One GC win already in 2013 for Martin - and possibly a third rainbow jersey? (image courtesy of OPQS)

One GC win already in 2013 for Martin – and possibly a third rainbow jersey? (image courtesy of OPQS)

One multiple world time trial champion (Fabian Cancellara) celebrated his birthday in March – April sees the turn of current back-to-back time trial rainbow jersey Tony Martin (Omega Pharma-Quick Step), who turns 28 on the 23rd. Another rising time-trialist, Movistar’s Jonathan Castroviejo, will be 26 on the 27th, but the Spaniard already holds the distinction of having worn the leader’s red jersey for two days at last year’s Vuelta. Younger still, Orica-GreenEDGE’s neo-pro Luke Durbridge will be just 22 on the 9th, but the cherubic Aussie is already a two-time national time trial champion.

Finally, two riders on French teams. Cofidis’ Rein Taaramae is in his sixth year with the team and yet will be only 26 on the 24th. The Estonian has a string of good results in big races – a stage at the Vuelta, third at the Volta a Catalunya, Criterium International and Tour of Romandie, fourth at Paris-Nice – but has yet to achieve his first big overall victory. Europcar sprinter Bryan Coquard, on the other hand, has made an immediate impact in his first pro season, picking up two wins apiece at both Etoile de Besseges and the Tour de Langkawi. He’s 21 on the 25th.

Happy birthday one and all!

Also on the blog

After brief breaks over the Easter period, our Talking Tactics and AntBanter columns return, with Tim focussing on the reasons behind Fabian Cancellara’s tactical tour de force in Flanders. And you can be sure Kitty will have plenty to say about Her Beloved’s victory at the Ronde van Vlaanderen – where she was close enough to touch the sacred haunches – in our fortnightly podcast next Monday.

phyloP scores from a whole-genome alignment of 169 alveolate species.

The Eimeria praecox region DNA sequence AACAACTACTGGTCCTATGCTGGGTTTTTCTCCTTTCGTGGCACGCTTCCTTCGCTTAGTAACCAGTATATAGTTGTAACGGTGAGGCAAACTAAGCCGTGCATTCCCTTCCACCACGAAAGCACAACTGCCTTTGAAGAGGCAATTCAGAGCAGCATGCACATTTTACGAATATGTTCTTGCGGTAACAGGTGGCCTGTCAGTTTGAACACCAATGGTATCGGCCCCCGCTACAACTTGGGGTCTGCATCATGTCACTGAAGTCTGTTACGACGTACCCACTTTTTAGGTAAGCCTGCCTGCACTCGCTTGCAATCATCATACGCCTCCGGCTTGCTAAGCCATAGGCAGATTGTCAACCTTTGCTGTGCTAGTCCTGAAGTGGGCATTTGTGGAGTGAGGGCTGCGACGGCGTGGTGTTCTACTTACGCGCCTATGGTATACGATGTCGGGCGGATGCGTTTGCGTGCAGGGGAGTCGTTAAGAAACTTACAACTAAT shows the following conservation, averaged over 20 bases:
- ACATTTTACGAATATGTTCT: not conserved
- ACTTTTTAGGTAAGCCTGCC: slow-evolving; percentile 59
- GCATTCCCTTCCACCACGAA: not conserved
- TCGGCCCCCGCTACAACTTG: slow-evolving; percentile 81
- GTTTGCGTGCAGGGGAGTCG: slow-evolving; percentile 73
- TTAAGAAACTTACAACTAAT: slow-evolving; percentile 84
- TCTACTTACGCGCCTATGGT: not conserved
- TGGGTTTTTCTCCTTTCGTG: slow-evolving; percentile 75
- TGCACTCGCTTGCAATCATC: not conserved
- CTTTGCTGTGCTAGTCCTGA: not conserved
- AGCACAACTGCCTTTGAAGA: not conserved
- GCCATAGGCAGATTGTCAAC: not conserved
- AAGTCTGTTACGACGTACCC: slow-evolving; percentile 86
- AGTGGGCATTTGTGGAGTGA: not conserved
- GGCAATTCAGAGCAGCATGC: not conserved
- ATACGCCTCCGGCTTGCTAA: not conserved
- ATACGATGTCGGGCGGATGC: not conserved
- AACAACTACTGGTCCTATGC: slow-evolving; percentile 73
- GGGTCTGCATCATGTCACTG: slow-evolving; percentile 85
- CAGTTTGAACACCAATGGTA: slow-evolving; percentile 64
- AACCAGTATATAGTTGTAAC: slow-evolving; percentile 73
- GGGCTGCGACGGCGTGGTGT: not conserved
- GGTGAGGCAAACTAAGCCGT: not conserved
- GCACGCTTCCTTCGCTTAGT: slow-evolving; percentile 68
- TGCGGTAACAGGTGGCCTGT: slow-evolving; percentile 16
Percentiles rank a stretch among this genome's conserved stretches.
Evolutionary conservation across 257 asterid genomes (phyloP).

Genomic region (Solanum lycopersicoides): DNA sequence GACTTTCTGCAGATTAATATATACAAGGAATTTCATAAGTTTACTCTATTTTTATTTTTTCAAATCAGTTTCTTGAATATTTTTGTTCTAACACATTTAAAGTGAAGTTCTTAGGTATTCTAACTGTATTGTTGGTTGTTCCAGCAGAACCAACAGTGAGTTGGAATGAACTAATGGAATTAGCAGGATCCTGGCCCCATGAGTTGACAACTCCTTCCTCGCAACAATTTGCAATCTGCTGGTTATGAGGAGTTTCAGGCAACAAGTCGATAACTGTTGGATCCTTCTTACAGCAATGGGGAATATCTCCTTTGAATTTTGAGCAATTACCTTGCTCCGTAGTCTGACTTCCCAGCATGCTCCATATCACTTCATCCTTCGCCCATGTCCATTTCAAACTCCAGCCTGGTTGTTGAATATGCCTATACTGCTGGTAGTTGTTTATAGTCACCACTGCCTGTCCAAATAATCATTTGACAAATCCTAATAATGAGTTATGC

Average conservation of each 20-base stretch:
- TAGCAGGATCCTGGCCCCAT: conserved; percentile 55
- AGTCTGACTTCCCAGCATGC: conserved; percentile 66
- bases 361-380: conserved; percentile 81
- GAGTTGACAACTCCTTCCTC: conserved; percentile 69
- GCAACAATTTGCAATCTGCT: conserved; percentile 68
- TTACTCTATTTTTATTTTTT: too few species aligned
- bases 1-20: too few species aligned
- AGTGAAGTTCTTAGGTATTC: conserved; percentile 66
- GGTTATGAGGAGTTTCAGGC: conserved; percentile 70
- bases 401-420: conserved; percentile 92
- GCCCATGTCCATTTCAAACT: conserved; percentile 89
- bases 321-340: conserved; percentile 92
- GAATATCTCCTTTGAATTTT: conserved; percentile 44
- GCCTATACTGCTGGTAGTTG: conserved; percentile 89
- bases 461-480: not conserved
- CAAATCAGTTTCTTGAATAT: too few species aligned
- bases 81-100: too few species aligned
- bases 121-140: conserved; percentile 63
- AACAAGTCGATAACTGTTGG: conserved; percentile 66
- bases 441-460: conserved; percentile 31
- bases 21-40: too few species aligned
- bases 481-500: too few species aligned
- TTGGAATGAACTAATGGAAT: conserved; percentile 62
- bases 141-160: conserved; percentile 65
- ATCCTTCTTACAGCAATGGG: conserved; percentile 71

Of course, there’ll be plenty more in Tweets of the Week, as well as in our Friday Features and our newly-launched Saturday recipe column The Musette.

We’ll keep you in the loop and fully informed with our previews and reviews of all the month’s biggest races. And then we’ll gear up for the start of the Giro d’Italia with a week of comprehensive previews to bring you the low-down on the teams, the riders and the stages behind the year’s first Grand Tour.

Plus there will be much, much more on both our Facebook page and Twitter.

Whether serious or light-hearted, VeloVoices is the place to come for all the latest cycling news and views! Pro cycling for fans, by fans.

Happy birthday to Rein Taaramae

Cofidis' Rein Taaramae (image courtesy of Rein Taaramae)

Cofidis's Rein Taaramae (image courtesy of Rein Taaramae)

Rein Taaramae is 25 years old today. Palju õnne 25. sünnipäeva

Rein’s another rider I see regularly training on the Cote d’Azur roads. Sadly, having broken his left elbow in a fall at last weekend’s Vuelta a Castilla y Leon, he’s confined to the home trainer and won’t be back on those roads for a couple of weeks.

This latest injury will be a bitter blow following close on the heels of his mononucleosis infection (glandular fever), the first symptoms of which appeared a few days before Paris-Nice, a race in which he finished fourth and won the best young rider jersey last year. But this year the young Estonian was nowhere to be seen, even though he had finished second behind Alejandro Valverde (Movistar) at the Ruta del Sol just a few days earlier. Continue reading

Vuelta a Castilla y Leon review

Movistar’s Javier Moreno claimed victory in the 27th edition of the Vuelta a Castilla y Leon after finishing second on the third and final stage around Segovia. This allowed the team to pay homage to last year’s winner, the late Xavier Tondo, who died in a tragic domestic accident 11 months ago.

The race started on Friday 13th in Salamanca. After months of speculation as to whether or not sufficient funding would be found, it finally went ahead – albeit reduced from five to three stages. This meant foregoing the classic time-trial which inevitably changed the nature of the course, generally viewed as an attractive tune-up option for the Giro d’Italia. Continue reading